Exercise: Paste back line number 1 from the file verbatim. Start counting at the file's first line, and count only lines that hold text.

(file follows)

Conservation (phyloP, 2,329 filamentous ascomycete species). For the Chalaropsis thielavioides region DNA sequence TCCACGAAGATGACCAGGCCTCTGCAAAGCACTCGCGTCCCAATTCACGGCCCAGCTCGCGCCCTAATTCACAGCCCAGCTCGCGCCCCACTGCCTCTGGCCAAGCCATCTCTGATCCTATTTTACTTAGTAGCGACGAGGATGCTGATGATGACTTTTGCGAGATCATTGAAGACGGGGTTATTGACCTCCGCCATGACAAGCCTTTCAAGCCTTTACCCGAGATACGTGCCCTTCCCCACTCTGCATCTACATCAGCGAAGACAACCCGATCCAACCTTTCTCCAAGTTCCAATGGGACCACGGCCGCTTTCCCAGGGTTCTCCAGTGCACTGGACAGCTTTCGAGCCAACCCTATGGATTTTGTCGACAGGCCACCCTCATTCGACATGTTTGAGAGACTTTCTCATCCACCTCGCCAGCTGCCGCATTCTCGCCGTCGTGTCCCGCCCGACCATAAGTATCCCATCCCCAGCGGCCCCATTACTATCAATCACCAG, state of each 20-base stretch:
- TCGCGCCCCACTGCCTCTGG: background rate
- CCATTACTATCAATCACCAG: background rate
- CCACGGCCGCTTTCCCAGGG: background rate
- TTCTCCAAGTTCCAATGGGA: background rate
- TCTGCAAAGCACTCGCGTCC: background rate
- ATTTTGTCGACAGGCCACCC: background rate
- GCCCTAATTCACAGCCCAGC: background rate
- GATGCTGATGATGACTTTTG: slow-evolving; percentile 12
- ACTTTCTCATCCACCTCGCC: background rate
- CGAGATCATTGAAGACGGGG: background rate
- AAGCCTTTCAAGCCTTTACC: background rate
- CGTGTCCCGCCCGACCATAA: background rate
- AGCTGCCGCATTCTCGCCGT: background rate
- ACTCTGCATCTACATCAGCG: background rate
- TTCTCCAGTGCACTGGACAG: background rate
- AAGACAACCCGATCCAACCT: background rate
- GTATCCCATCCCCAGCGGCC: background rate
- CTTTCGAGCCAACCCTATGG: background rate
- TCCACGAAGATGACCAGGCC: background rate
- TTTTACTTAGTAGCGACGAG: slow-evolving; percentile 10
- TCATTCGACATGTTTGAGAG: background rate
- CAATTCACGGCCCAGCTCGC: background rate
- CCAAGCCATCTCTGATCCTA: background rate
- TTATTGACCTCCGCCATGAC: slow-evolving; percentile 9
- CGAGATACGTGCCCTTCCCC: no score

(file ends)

Conservation (phyloP, 2,329 filamentous ascomycete species). For the Chalaropsis thielavioides region DNA sequence TCCACGAAGATGACCAGGCCTCTGCAAAGCACTCGCGTCCCAATTCACGGCCCAGCTCGCGCCCTAATTCACAGCCCAGCTCGCGCCCCACTGCCTCTGGCCAAGCCATCTCTGATCCTATTTTACTTAGTAGCGACGAGGATGCTGATGATGACTTTTGCGAGATCATTGAAGACGGGGTTATTGACCTCCGCCATGACAAGCCTTTCAAGCCTTTACCCGAGATACGTGCCCTTCCCCACTCTGCATCTACATCAGCGAAGACAACCCGATCCAACCTTTCTCCAAGTTCCAATGGGACCACGGCCGCTTTCCCAGGGTTCTCCAGTGCACTGGACAGCTTTCGAGCCAACCCTATGGATTTTGTCGACAGGCCACCCTCATTCGACATGTTTGAGAGACTTTCTCATCCACCTCGCCAGCTGCCGCATTCTCGCCGTCGTGTCCCGCCCGACCATAAGTATCCCATCCCCAGCGGCCCCATTACTATCAATCACCAG, state of each 20-base stretch: